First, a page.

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Discussion in 'Alternative Methods of Catching Catfish' started by justwannano, Aug 23, 2008.
So whats your best fall trot line bait?
have a good one
Shad/Bluegill hands down.
shad alive or cut and carp
i use them both if i have them and when i get lazy i use bluegill and bullheads
I alternate each hook between live perch, and cut shad. If one seems more productive when I run the line, I may switch to one or the other. Just use what's available, and what they eat, and you will do fine. For me, and where I fish, I can find no valid reason to use something different. Bullheads can be good bait too. I just haven't had any luck on them like with perch and shad.
Live sunperch,bluegill,and crawfish that I freeze early in the year.
To me it depends whether you're targeting flatheads and large channels or not, live bluegill's the best bait for them; but's there's natural baits that are prevalent this time of year in every section of the U.S. i.e. grasshoppers, catalpa worms, and other insects that will catch all types of fish (using smaller hooks also). Sometimes I like to run a trotline with the idea that I never know what I may catch next (someone said, "the river's like a box of chocolates, you never know what you're gonna get".)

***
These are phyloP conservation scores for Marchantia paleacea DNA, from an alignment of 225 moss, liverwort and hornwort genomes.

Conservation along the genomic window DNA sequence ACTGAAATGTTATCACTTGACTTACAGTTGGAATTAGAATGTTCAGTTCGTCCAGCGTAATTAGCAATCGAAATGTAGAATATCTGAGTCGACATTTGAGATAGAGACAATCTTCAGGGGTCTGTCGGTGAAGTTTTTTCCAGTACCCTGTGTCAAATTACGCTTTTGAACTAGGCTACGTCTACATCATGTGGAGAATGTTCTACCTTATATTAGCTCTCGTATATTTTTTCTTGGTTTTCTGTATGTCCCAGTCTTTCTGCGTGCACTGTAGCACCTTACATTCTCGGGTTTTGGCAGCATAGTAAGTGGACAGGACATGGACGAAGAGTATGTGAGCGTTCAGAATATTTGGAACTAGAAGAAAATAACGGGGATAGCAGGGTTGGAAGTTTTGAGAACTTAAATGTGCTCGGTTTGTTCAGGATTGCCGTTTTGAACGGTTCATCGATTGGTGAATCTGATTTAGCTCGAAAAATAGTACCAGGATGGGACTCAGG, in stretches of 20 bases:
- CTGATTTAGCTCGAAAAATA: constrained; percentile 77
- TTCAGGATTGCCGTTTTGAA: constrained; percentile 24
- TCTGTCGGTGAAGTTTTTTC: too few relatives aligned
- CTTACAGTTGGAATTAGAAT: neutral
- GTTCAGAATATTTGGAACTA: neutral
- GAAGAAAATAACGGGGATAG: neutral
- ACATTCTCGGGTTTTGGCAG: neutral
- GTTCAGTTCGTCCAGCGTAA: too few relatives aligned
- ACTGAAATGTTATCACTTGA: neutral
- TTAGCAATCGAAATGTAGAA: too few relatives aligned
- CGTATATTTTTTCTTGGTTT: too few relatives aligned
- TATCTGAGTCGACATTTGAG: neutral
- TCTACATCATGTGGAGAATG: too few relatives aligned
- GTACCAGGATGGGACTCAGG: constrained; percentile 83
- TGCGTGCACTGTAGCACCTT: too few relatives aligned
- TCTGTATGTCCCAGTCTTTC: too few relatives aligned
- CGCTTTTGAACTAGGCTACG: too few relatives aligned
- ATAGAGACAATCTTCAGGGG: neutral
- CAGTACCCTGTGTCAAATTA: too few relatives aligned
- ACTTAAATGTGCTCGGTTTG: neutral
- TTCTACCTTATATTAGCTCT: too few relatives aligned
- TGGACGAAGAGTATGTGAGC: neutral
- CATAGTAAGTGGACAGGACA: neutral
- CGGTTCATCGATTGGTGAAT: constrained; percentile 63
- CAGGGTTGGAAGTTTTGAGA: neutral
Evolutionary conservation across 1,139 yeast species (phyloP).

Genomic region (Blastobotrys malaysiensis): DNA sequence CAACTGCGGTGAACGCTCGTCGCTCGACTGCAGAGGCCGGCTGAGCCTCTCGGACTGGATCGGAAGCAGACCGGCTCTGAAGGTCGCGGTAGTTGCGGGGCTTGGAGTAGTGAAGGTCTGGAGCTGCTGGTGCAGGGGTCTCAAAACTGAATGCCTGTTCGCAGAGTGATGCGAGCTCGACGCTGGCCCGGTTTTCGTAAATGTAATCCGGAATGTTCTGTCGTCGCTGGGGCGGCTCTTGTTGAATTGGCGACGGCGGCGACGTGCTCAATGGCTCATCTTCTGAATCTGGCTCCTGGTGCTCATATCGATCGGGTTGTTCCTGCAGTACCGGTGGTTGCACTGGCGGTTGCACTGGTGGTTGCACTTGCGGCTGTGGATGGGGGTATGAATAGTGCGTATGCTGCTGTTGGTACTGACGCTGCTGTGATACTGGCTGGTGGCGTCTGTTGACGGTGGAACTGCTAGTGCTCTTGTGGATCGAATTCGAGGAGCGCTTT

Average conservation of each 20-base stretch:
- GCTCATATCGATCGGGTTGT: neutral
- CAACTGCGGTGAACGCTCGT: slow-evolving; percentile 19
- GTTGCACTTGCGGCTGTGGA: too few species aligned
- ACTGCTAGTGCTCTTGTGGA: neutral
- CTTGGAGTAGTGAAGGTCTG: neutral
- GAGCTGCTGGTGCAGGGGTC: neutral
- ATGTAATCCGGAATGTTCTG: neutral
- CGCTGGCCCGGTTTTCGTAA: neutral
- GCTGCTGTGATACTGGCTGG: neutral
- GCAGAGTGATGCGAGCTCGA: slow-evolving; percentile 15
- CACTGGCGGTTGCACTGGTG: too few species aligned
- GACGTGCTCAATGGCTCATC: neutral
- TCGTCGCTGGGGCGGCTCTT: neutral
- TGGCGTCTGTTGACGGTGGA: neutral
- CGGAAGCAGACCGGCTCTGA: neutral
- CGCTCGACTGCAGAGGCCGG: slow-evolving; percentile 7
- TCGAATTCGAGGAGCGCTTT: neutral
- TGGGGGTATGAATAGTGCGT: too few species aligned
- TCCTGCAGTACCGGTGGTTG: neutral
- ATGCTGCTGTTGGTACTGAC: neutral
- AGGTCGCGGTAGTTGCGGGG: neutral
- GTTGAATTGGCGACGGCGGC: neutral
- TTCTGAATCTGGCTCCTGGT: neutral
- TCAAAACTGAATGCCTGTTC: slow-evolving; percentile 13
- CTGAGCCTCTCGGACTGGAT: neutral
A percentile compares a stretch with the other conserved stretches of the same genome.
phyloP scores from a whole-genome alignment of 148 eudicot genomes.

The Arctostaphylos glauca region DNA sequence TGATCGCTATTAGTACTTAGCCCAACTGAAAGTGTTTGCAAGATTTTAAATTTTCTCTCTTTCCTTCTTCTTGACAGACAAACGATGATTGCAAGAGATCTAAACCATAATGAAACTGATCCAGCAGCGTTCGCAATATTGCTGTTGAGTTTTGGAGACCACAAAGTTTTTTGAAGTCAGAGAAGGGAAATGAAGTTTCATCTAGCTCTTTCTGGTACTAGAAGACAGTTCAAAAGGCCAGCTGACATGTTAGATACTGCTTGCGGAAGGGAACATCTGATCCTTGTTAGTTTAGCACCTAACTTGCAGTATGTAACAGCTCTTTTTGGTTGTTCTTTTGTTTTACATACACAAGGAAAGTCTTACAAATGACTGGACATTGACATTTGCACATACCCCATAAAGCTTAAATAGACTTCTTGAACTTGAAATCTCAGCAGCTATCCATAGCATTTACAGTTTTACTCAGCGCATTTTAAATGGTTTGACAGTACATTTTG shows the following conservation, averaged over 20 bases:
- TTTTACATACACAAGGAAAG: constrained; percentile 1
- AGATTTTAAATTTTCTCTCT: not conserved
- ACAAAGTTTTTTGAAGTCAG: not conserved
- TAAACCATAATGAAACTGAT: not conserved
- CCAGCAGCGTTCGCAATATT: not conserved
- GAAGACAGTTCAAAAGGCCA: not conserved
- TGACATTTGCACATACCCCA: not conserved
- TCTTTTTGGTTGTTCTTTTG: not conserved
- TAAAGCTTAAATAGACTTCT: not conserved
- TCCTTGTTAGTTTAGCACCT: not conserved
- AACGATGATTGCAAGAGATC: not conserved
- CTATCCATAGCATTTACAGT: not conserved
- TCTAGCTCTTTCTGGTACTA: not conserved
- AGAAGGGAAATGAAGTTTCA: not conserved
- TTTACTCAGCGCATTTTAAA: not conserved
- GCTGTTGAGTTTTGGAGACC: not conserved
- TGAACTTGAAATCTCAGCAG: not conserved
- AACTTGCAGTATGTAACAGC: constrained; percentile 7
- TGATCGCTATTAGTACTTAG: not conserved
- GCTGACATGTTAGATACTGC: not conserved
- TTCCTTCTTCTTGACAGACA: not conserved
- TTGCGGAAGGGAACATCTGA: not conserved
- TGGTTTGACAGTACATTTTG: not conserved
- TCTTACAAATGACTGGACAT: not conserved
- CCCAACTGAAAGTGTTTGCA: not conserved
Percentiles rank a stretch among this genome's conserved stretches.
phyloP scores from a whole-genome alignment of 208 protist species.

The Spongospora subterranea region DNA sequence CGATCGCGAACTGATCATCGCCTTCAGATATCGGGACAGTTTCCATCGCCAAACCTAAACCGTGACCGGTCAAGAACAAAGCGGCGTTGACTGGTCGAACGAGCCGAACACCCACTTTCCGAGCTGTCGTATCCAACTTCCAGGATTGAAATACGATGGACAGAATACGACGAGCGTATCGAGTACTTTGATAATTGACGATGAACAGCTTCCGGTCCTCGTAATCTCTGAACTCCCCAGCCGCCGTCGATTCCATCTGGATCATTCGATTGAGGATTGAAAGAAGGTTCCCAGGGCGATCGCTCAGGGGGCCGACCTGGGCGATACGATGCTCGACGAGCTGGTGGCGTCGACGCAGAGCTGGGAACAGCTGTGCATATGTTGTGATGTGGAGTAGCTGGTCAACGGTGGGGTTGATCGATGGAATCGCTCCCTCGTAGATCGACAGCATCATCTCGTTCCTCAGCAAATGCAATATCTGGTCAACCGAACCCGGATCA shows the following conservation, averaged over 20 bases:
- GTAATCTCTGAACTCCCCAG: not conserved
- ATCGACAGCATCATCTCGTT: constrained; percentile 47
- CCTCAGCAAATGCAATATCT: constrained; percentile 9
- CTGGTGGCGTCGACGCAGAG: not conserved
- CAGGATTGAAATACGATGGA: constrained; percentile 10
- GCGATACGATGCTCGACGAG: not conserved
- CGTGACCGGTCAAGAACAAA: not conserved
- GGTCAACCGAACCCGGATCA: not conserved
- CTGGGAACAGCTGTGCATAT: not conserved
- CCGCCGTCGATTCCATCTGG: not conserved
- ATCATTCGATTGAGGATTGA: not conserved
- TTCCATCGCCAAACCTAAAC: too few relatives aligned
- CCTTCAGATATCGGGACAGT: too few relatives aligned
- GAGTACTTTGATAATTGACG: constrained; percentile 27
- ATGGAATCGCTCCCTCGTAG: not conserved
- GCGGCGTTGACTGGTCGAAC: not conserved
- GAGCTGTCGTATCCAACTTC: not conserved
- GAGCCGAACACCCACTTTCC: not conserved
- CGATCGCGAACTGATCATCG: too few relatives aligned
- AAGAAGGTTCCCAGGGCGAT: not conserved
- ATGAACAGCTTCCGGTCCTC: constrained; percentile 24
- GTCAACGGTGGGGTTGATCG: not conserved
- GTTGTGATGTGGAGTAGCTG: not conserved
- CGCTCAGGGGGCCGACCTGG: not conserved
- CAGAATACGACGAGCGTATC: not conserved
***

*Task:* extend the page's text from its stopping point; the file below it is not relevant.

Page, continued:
Cut eel is best around here, then cut shad.
live bluegill by far the best!
That depends on what your fishing for.
If your after smaller fish, And can get Grass hoppers this time of year. They are the best for say 10 lb down.
If you can not get them. Take shad and cut into the size baits you would like to use. Take a gallon jug Plastic or glass. Dig a hole in the ground, And place the jug with your bait in it and filled the rest of the way up with water. Put in the ground. And cover with something that will not allow anything to get to the bait. And also that will keep the cool air around the jug. In 24 hours your bait is soured but not rotten. It will or should have turned red, And have a smell to it. If your one that does not like to get the smell on your hands. Wear gloves.( doing the bait in the ground allows the bait to stay firm not turn into mush like it does out of the ground)
The fish are feeding on dead stuff and if some your catching have the Runs. You can bet they will tear this soured bait up.
This works with shad or skipjack. And buffalo or carp will also work.
If you have what there feeding on, You catch a boat load. But of your bait is not what there after, You will not do as well.
When we were fishing for a living we switched baits as soon as our catch started dropping off. We would start using different baits. and most times would bait every other hook with one bait, And then the next with something else.
The soured shad or skipjack will when cut into big pieces wear the big blues out also.
I use post hole diggers to dig a hole that just fits the jig. And I keep a 12"x12" landscaping block over my hole. We have a hole at the place down by the river, That is 25 years old.